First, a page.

In November 1996, plaintiff murdered her mother while in a psychotic and delusional state induced by the combination of bipolar illness and poly-substance abuse. She was put on trial and found not criminally responsible by reason of insanity and was automatically committed to the Augusta Mental Health Institute (AMHI), pursuant to state law. In October 1997 she petitioned for release to a residential treatment facility, but because of procedural delays the hearing was not conducted until November 1998. At such a hearing, the statute provides that the movant must prove by clear and convincing evidence that such release is appropriate. Plaintiff was denied release and appeals, arguing that the statutory placement of the burden of proof on the movant is unconstitutional and that the court misapplied for the standards for release and that its findings of fact are clearly erroneous. The plaintiff testified at the hearing and her testimony was supported by her treating psychiatrist from AMHI. The state rebutted this testimony with its own expert, who found that there was no credible evidence to support the AMHI's expert's testimony that such a rapid transition to residential treatment was appropriate. Both experts agreed that plaintiff's underlying condition was permanent. Their disagreement was over whether plaintiff could be reliably medicated to prevent further psychotic episodes if she was in a residential treatment facility.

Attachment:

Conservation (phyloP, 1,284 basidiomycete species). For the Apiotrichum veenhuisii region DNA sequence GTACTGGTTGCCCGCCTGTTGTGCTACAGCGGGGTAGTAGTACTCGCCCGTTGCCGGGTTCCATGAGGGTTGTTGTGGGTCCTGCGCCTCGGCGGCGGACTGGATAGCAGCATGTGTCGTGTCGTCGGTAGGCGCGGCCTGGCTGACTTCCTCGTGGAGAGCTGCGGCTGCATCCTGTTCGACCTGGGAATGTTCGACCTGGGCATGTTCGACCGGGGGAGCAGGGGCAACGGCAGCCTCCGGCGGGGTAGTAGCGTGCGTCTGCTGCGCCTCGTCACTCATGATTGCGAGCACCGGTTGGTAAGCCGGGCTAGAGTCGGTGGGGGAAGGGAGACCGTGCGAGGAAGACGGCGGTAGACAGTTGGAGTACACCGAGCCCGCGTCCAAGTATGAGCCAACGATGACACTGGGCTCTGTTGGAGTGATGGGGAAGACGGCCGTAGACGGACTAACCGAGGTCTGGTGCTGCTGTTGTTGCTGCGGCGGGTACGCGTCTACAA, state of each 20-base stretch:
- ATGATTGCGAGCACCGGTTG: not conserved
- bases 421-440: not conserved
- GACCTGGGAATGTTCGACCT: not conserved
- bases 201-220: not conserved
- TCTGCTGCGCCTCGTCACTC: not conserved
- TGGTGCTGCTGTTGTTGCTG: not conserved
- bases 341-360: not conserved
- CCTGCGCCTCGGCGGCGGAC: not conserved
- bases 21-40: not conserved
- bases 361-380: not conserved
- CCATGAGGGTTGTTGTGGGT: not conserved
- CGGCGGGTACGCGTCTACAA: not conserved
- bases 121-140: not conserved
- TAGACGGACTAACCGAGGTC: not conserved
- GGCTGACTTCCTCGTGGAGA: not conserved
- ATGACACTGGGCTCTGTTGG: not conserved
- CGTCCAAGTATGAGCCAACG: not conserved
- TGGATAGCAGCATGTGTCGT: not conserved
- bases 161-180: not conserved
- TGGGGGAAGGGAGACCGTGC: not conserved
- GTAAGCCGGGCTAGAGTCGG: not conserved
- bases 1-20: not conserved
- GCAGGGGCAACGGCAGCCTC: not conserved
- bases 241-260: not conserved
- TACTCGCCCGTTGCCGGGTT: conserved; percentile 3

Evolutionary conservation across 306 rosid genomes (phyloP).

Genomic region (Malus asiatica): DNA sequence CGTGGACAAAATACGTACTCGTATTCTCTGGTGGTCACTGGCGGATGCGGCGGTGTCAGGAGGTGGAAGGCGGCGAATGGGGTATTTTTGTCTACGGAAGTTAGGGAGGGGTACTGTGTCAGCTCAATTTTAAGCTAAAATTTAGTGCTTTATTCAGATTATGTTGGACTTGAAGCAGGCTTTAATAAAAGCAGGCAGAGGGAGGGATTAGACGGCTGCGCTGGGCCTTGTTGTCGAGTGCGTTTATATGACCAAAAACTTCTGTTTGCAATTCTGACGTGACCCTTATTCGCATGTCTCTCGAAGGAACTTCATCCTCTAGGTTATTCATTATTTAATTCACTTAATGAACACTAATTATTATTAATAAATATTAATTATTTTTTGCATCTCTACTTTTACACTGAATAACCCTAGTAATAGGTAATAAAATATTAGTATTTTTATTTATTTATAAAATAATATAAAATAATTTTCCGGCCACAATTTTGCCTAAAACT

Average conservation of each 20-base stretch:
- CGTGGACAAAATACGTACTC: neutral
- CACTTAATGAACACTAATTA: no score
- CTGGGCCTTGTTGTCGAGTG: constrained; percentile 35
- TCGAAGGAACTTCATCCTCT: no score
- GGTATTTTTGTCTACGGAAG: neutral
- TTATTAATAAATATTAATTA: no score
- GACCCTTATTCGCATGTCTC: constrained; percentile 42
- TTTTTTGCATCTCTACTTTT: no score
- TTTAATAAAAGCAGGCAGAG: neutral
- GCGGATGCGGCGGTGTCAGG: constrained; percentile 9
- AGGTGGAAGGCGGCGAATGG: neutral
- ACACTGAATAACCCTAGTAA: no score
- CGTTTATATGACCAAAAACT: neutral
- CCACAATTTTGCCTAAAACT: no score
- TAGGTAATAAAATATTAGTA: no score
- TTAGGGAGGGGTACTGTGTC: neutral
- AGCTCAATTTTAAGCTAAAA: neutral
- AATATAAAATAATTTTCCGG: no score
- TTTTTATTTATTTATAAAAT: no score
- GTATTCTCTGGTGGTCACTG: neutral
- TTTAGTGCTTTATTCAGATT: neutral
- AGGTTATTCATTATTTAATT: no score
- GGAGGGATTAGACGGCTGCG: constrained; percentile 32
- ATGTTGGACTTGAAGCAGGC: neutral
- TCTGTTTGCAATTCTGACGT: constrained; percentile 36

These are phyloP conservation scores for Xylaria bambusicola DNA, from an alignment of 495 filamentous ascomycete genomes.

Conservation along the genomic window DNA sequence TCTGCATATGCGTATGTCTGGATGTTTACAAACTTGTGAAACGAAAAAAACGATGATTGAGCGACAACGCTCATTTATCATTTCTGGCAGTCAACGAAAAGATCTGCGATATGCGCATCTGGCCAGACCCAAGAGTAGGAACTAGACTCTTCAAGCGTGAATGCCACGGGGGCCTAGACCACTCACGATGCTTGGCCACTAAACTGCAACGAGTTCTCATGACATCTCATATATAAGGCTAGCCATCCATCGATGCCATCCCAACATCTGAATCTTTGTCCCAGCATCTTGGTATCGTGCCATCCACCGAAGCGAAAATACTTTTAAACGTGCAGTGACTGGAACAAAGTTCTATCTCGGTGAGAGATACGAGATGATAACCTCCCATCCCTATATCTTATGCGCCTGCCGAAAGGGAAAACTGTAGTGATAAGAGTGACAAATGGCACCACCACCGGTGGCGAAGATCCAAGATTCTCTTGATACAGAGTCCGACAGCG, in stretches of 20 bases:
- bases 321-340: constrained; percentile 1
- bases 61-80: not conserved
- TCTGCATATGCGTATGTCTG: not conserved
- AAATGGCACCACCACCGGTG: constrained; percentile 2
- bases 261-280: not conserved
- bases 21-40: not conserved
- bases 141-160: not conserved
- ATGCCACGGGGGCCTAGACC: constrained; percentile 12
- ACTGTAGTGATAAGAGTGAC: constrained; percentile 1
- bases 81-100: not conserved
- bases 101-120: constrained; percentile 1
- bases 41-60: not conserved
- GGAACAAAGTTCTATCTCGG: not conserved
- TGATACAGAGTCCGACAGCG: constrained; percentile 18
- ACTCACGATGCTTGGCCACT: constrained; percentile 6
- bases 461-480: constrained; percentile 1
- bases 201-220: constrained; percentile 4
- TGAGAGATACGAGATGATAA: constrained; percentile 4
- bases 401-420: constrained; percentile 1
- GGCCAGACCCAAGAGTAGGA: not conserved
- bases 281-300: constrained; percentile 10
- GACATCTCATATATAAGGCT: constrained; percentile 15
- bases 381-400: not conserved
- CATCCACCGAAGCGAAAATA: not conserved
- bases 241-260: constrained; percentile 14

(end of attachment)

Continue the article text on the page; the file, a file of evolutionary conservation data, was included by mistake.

Plaintiff's constitutional claim was based on Foucha v. Louisiana, 504 U.S. 71 (1992), which concerned a Louisiana statute that allowed the continued commitment of a dangerous person after that person was no longer mentally ill. While Foucha has been traditionally read as barring the preventive detention of a dangerous person who is not mentally ill, it arguably is a much narrower decision that turns on the procedural defects in the Louisiana law at issue and does not establish a general bar to preventive detention of dangerous non-mentally ill persons. This court distinguished Foucha because Foucha had never been convicted of a crime, while plaintiff had been convicted (but found not responsible) in a traditional criminal law proceeding. Thus her commitment satisfied criminal due process standards, unlike Foucha. More fundamentally, plaintiff is clearly mentally ill and subject to the usual standards for release from a mental institution. Plaintiff made an equal protection claim based on the different standards the state uses for release of insanity acquittees and persons who are civilly committed. The court found that while all acquittees had been found to be dangerous to the community, many persons subject to civil commitment were only dangerous to themselves, and thus there is a rational basis for the state to use different standards for release. The court also rejected plaintiff's claim that she could only be held while symptomatic, finding that the law extended to those who, while asymptomatic at the moment, where still afflicted with a mental illness that rendered them dangerous. The court affirmed the denial of transfer to a residential treatment facility.
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